Currently, after a bevel, the way vertex normals are calculated in Blender by default gives tilted vertex normals at the boundaries between the new polygons made along the beveled edges, and the original faces adjacent to those edges (I call those the "reconstructed polygons", because they get reconstructed using some new vertices created as a result of the bevel).


If you use smooth shading on this model, then when hardbody modeling, an artist would usually desire that the original faces of something like a cube would be shaded flat after a bevel - the smooth shading should only affect the beveled edges and corners. Yet in the default case, we get shading artifacts due to the bent vertex normals and the way the faces are triangulated before shading:

Now that Blender has the ability to have split custom normals at vertices, we can adjust the vertex normals if we like. One possible adjustment would be to simply ignore the edge polygons when calculating custom vertex normals at vertices involved in reconstructed polygons. There is an addon, Y.A.V.N.E. (yet another vertex normal editor) -- -- which can be used to see what this would look like. With that addon, one can set the "strength" of a face to one of weak, medium, and strong. And then it sets custom vertex normals that only use faces in the maximum strength set found around a given vertex. Using that to set the edge and corner polygons to weak, we get these normals (magenta are the new custom normals; blue are the original ones).

And shaded it looks like:

Notice that this fixes the artifacts on the big flat faces, but the beveled edges don't shade all that well (triangle artifacts still visible). However, if the bevel is smaller and/or has more segments, the result looks pretty good:


I think this should be an option, not something that happens every time, because it requires that the mesh be autosmoothed (a prerequisite for having custom split normals), and it adds a data layer to the object. And the result may not always be better.

A big choice in the design is which of these two things to do:

  1. Do the normal adjustment as a last step of bevel, if some (to-be-added) option flag is set.
  2. Add a new custom data layer in the mesh to keep track of which faces are the bevel's 'edge', 'vertex', and 'reconstructed' faces. Then provide a separate tool and modifier that will "harden bevel normals", reading that custom layer to find out where the reconstructed faces are and which adjacent faces were made by bevel. A variant of 2, call it '2b', would be to just implement the YAVNE code in C as a core part of Blender, and have bevel use YAVNE's existing 'face strength' custom data layer to tag the different kinds of bevel polygons.

The advantage of 1 is ease and discoverability. Artists will naturally see the option and decide whether or not to use it during the course of doing a bevel. And workflow is as easy as ticking a box. Whereas method 2 requires artists to remember to run another tool or apply another modifier after doing a bevel. Another advantage of 1 is that it doesn't require the storage of a new custom data layer in the mesh. For very large meshes, this can be an issue. A final advantage is just that 1 simpler to implement so could be developed more quickly.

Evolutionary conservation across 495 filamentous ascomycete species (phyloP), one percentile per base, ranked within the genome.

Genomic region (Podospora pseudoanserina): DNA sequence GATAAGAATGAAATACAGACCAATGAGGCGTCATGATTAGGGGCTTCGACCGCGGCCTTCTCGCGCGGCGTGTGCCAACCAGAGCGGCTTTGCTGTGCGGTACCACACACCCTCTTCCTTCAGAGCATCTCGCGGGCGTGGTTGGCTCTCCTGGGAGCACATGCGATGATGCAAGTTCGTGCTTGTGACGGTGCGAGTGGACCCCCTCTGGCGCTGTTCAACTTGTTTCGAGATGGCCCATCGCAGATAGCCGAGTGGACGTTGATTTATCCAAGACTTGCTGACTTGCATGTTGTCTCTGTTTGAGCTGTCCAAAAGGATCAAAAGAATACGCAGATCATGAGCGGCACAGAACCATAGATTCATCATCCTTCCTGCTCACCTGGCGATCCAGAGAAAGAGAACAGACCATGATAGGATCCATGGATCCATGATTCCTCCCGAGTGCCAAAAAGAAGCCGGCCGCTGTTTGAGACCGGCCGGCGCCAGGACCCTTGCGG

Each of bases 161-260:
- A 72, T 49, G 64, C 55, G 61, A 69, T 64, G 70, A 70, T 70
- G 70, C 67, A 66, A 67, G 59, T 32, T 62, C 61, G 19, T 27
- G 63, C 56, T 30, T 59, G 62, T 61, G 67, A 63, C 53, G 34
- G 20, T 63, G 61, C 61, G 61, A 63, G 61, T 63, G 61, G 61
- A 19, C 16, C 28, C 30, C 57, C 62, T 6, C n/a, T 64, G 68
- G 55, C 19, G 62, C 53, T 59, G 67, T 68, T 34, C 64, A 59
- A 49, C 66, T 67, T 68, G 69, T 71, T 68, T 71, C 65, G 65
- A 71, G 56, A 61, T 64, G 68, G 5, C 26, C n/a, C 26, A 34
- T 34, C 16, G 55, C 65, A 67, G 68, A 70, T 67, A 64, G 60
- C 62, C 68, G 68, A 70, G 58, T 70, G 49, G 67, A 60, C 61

The advantage of 2 is that it might survive more topological changes (in the modifier case). That is: the split custom normals, after having been set, may go wrong later if certain topological changes happen around the bevel. Then one might need something like YAVNE to repair. An advantage of 2b would be that the YAVNE tool is generally useful and perhaps deserves to be put into core Blender. A disadvantage of 2 is that it requires more storage, for the additional custom data layer. And if you do this as a modifier, it is hard to make that custom data layer go away if you remove the modifier (because: who knows whether that was the only reason the layer was added?), so the additional storage may linger after one wishes it were gone.

For now I propose doing method 1 -- just doing the adjustment as part of the bevel operation. But let's hear opposing views on this design task.

I propose adding a new option to the bevel tool, "Adjust Normals":

What should it do if activated and the mesh doesn't have autosmoothed enabled? The two choices are (A) enable it for the user; or (B) print an error message telling the user to enable it and do nothing. The YAVNE editor does A, the Normal Editor modifier does B. I think I will emulate the Normal Editor modifier and print an error message, as that is less likely to surprise users with a hidden state change on their model.

There is a third option :

The option is grayed out until auto smooth is enabled and the info about it could be in the tooltip: Available only if Auto Smooth is enabled for the object.

It can be achieved with a Poll Operator check for auto smooth or activating the checkbox only if it the precondition is met (with .active = condition).

Since it's bevel related, could it be possible to add the profile in the modal of the bevel ?
Right now, we can change offset, segments etc but not the profile.

Cédric: do you have a suggestion for how to control the profile during modal? I guess maybe some hotkey to hold down to make the mouse movement affect the profile rather than the offset? Any suggestion for which key, if so?

Ctrl or P for profile.

Ctrl is easier to reach fast and we could use Ctrl + Shift to decrease the speed.